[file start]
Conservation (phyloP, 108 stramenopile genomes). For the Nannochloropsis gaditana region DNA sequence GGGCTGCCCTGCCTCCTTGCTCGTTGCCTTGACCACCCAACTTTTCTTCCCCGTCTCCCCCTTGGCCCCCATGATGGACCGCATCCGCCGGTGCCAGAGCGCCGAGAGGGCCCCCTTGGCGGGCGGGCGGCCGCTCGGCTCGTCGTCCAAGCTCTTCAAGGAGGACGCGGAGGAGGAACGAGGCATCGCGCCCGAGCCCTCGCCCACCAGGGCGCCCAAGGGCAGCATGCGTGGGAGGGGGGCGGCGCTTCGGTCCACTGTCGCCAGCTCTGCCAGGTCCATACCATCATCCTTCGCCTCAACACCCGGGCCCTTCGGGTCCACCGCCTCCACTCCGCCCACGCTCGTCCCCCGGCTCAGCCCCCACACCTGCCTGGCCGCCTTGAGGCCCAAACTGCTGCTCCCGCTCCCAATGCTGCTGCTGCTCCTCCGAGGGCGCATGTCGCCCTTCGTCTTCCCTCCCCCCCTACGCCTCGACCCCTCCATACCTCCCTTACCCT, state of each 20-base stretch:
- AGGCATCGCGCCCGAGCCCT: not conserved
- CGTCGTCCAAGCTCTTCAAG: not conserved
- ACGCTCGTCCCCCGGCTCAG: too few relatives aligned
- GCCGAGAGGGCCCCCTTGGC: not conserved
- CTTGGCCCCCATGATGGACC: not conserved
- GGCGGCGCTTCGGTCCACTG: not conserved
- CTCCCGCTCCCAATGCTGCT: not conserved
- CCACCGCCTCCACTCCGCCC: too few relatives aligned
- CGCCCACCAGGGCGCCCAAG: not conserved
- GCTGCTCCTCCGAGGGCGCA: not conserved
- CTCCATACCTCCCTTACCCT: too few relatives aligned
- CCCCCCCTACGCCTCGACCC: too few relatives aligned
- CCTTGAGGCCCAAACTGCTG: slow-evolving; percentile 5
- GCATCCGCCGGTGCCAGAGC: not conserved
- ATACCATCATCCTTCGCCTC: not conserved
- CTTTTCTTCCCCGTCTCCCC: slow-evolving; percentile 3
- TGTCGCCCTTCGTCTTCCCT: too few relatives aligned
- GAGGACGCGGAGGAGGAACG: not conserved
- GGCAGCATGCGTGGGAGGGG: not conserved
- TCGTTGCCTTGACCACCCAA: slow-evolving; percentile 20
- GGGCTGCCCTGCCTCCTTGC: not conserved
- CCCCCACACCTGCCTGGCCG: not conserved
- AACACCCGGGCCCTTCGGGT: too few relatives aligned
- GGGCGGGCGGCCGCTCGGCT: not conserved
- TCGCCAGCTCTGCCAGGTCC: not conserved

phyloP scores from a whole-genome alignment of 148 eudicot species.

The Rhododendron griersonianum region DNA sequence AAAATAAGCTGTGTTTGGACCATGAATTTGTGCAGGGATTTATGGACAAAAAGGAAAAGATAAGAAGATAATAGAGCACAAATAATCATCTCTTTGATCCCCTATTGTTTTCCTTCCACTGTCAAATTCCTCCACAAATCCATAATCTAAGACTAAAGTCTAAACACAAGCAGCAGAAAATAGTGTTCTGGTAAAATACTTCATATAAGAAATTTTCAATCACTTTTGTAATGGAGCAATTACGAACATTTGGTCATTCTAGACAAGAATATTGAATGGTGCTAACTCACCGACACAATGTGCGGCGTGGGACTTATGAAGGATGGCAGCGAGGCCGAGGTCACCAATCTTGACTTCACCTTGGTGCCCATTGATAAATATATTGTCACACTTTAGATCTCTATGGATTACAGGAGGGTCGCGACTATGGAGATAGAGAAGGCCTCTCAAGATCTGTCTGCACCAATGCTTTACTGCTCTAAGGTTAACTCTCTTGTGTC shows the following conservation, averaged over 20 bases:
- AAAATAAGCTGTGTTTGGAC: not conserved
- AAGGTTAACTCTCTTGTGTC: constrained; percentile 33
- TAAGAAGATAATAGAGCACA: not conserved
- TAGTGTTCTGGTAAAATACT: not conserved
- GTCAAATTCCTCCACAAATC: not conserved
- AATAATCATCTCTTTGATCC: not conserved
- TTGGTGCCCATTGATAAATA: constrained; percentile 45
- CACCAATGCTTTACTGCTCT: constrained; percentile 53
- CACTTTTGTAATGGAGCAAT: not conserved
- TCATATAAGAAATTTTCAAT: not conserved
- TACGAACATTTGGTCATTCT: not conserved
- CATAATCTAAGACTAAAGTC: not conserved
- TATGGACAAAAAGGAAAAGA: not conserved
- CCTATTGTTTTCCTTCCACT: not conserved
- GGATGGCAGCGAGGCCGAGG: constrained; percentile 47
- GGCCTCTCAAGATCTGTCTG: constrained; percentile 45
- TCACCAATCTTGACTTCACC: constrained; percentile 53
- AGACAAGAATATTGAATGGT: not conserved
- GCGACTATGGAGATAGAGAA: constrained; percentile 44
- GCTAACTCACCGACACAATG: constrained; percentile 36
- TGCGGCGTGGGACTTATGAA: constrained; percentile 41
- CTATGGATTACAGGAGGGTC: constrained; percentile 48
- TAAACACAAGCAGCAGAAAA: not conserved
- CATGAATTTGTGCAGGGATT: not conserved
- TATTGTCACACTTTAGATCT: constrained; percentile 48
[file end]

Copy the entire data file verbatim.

Conservation (phyloP, 108 stramenopile genomes). For the Nannochloropsis gaditana region DNA sequence GGGCTGCCCTGCCTCCTTGCTCGTTGCCTTGACCACCCAACTTTTCTTCCCCGTCTCCCCCTTGGCCCCCATGATGGACCGCATCCGCCGGTGCCAGAGCGCCGAGAGGGCCCCCTTGGCGGGCGGGCGGCCGCTCGGCTCGTCGTCCAAGCTCTTCAAGGAGGACGCGGAGGAGGAACGAGGCATCGCGCCCGAGCCCTCGCCCACCAGGGCGCCCAAGGGCAGCATGCGTGGGAGGGGGGCGGCGCTTCGGTCCACTGTCGCCAGCTCTGCCAGGTCCATACCATCATCCTTCGCCTCAACACCCGGGCCCTTCGGGTCCACCGCCTCCACTCCGCCCACGCTCGTCCCCCGGCTCAGCCCCCACACCTGCCTGGCCGCCTTGAGGCCCAAACTGCTGCTCCCGCTCCCAATGCTGCTGCTGCTCCTCCGAGGGCGCATGTCGCCCTTCGTCTTCCCTCCCCCCCTACGCCTCGACCCCTCCATACCTCCCTTACCCT, state of each 20-base stretch:
- AGGCATCGCGCCCGAGCCCT: not conserved
- CGTCGTCCAAGCTCTTCAAG: not conserved
- ACGCTCGTCCCCCGGCTCAG: too few relatives aligned
- GCCGAGAGGGCCCCCTTGGC: not conserved
- CTTGGCCCCCATGATGGACC: not conserved
- GGCGGCGCTTCGGTCCACTG: not conserved
- CTCCCGCTCCCAATGCTGCT: not conserved
- CCACCGCCTCCACTCCGCCC: too few relatives aligned
- CGCCCACCAGGGCGCCCAAG: not conserved
- GCTGCTCCTCCGAGGGCGCA: not conserved
- CTCCATACCTCCCTTACCCT: too few relatives aligned
- CCCCCCCTACGCCTCGACCC: too few relatives aligned
- CCTTGAGGCCCAAACTGCTG: slow-evolving; percentile 5
- GCATCCGCCGGTGCCAGAGC: not conserved
- ATACCATCATCCTTCGCCTC: not conserved
- CTTTTCTTCCCCGTCTCCCC: slow-evolving; percentile 3
- TGTCGCCCTTCGTCTTCCCT: too few relatives aligned
- GAGGACGCGGAGGAGGAACG: not conserved
- GGCAGCATGCGTGGGAGGGG: not conserved
- TCGTTGCCTTGACCACCCAA: slow-evolving; percentile 20
- GGGCTGCCCTGCCTCCTTGC: not conserved
- CCCCCACACCTGCCTGGCCG: not conserved
- AACACCCGGGCCCTTCGGGT: too few relatives aligned
- GGGCGGGCGGCCGCTCGGCT: not conserved
- TCGCCAGCTCTGCCAGGTCC: not conserved

phyloP scores from a whole-genome alignment of 148 eudicot species.

The Rhododendron griersonianum region DNA sequence AAAATAAGCTGTGTTTGGACCATGAATTTGTGCAGGGATTTATGGACAAAAAGGAAAAGATAAGAAGATAATAGAGCACAAATAATCATCTCTTTGATCCCCTATTGTTTTCCTTCCACTGTCAAATTCCTCCACAAATCCATAATCTAAGACTAAAGTCTAAACACAAGCAGCAGAAAATAGTGTTCTGGTAAAATACTTCATATAAGAAATTTTCAATCACTTTTGTAATGGAGCAATTACGAACATTTGGTCATTCTAGACAAGAATATTGAATGGTGCTAACTCACCGACACAATGTGCGGCGTGGGACTTATGAAGGATGGCAGCGAGGCCGAGGTCACCAATCTTGACTTCACCTTGGTGCCCATTGATAAATATATTGTCACACTTTAGATCTCTATGGATTACAGGAGGGTCGCGACTATGGAGATAGAGAAGGCCTCTCAAGATCTGTCTGCACCAATGCTTTACTGCTCTAAGGTTAACTCTCTTGTGTC shows the following conservation, averaged over 20 bases:
- AAAATAAGCTGTGTTTGGAC: not conserved
- AAGGTTAACTCTCTTGTGTC: constrained; percentile 33
- TAAGAAGATAATAGAGCACA: not conserved
- TAGTGTTCTGGTAAAATACT: not conserved
- GTCAAATTCCTCCACAAATC: not conserved
- AATAATCATCTCTTTGATCC: not conserved
- TTGGTGCCCATTGATAAATA: constrained; percentile 45
- CACCAATGCTTTACTGCTCT: constrained; percentile 53
- CACTTTTGTAATGGAGCAAT: not conserved
- TCATATAAGAAATTTTCAAT: not conserved
- TACGAACATTTGGTCATTCT: not conserved
- CATAATCTAAGACTAAAGTC: not conserved
- TATGGACAAAAAGGAAAAGA: not conserved
- CCTATTGTTTTCCTTCCACT: not conserved
- GGATGGCAGCGAGGCCGAGG: constrained; percentile 47
- GGCCTCTCAAGATCTGTCTG: constrained; percentile 45
- TCACCAATCTTGACTTCACC: constrained; percentile 53
- AGACAAGAATATTGAATGGT: not conserved
- GCGACTATGGAGATAGAGAA: constrained; percentile 44
- GCTAACTCACCGACACAATG: constrained; percentile 36
- TGCGGCGTGGGACTTATGAA: constrained; percentile 41
- CTATGGATTACAGGAGGGTC: constrained; percentile 48
- TAAACACAAGCAGCAGAAAA: not conserved
- CATGAATTTGTGCAGGGATT: not conserved
- TATTGTCACACTTTAGATCT: constrained; percentile 48